In his survey of law students, conducted in 1976, Goldring found that 20 per cent had fathers whose incomes were equal to, or less than, the average wage (then $9000). A greater number had fathers whose incomes were equal to, or above, $19,000 – a high salary in those days. He found that, in 1976, 42 per cent of law students had a relative or family friend who was a solicitor; 24 per cent a barrister, and 15 per cent a judge.21 There was no way in 1976 that 15 per cent of the general Australian population could have boasted a family member or friend who was a judge. The figure would have been fewer than 1 per cent. They would not have included my family.

Goldring repeated his investigation in 1986. He found a sharp increase in the proportion of women entering the law course; significant differences between different law schools in the intake of older students; and a persistence of the patterns previously revealed concerning student educational backgrounds. Thus, in the 1986 survey, although 70 per cent of Australian students generally were then educated in public schools, Goldring found that only 41 per cent of those entering law schools had been educated there. The majority had been educated in private schools: 32 per cent in ‘independent’ schools; and 23 per cent in Roman Catholic schools. The biggest disparities in this regard were found in the oldest law schools (the Universities of Melbourne and Sydney).22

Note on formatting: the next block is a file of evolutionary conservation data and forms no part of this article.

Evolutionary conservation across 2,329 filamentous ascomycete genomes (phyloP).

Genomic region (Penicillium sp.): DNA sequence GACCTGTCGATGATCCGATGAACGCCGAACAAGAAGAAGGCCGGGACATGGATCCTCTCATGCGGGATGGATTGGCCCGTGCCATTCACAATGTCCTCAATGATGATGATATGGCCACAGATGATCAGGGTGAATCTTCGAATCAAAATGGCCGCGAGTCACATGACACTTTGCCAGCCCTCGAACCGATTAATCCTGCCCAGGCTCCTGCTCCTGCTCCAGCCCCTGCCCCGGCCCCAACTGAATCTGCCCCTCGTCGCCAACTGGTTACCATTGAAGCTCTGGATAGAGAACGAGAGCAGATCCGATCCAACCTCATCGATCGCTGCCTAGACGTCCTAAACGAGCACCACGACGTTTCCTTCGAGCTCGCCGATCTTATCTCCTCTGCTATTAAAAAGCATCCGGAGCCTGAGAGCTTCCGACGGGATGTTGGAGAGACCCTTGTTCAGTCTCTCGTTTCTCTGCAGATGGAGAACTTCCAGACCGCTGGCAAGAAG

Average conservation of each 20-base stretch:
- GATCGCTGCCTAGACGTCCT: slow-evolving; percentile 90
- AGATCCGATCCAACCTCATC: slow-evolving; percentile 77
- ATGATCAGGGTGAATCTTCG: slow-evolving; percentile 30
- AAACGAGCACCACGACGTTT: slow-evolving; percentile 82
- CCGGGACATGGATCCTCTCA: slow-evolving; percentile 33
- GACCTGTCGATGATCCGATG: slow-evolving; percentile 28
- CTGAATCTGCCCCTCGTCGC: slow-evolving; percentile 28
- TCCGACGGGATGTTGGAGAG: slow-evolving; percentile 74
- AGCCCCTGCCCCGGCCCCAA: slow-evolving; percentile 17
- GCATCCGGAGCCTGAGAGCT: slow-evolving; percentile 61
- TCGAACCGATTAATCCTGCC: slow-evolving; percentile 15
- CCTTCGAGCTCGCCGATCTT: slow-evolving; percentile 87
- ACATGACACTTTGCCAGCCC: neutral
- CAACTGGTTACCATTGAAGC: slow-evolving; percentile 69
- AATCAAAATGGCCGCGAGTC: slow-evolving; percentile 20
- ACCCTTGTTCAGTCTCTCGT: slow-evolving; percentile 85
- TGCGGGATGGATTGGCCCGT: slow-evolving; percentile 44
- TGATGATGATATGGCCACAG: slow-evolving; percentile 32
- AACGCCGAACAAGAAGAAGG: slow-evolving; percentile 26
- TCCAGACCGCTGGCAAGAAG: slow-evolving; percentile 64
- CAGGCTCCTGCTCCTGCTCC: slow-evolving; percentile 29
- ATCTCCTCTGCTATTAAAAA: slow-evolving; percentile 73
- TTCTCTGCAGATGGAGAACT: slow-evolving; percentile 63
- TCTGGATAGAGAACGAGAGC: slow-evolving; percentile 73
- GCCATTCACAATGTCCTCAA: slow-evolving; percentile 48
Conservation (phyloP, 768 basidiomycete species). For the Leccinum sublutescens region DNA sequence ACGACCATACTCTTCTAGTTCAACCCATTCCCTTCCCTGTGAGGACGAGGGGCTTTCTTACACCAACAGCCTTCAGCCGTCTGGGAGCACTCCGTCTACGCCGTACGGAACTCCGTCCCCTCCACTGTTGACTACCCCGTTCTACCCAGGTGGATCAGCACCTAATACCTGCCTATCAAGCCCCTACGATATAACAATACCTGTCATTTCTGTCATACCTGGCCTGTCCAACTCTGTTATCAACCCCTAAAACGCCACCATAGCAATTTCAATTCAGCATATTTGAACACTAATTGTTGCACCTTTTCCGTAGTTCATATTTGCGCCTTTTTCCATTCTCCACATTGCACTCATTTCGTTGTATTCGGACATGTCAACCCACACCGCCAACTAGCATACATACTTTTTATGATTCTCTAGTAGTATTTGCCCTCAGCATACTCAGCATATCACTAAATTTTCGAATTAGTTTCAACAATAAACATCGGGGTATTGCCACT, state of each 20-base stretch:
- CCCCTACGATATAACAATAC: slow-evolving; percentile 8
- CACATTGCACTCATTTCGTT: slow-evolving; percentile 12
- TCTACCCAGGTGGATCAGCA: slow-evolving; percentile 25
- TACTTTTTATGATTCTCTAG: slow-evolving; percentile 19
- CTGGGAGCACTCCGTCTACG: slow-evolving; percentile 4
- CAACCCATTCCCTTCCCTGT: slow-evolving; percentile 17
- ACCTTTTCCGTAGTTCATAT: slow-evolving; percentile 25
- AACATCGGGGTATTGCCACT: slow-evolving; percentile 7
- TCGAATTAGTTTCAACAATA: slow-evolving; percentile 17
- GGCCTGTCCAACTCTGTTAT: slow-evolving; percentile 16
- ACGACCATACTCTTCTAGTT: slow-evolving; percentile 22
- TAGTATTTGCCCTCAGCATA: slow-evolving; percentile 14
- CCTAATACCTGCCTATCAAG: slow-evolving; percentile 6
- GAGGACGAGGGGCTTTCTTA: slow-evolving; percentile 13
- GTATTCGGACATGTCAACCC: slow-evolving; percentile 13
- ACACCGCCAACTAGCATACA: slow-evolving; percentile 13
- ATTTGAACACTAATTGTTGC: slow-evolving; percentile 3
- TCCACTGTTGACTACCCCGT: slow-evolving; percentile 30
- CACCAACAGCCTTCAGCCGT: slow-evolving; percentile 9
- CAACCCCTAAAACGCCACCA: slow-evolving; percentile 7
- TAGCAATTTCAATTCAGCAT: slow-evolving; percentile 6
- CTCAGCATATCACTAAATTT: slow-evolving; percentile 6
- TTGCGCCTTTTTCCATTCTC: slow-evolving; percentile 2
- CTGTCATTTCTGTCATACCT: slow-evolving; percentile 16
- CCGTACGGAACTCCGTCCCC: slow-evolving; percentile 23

Goldring, remembering Stone, saw at once the significance of these results. He concluded that ‘Law students in full-time courses remain an affluent and privileged group’.23 Goldring’s later judicial appointment and early death robbed us of a continuation of his profile surveys of later law students. The surveys should be revived. Anecdotal evidence suggests that not much has changed.

During most of my service on the High Court of Australia, I was the only Justice whose entire education had been in public schools. I dislike the appellation ‘great dissenter’. But dissent in judicial decision-making can be affected by background and values. These are the judicial ‘can’t helps’, as Oliver Wendell Holmes Jr describes them. I am not hostile to private or religious schools. My selective school education in New South Wales, although in public schools, was in some ways privileged. However, the values were secular and democratic and the parental means of fellow students were not generally privileged. Our values were affected by our personal and school environments.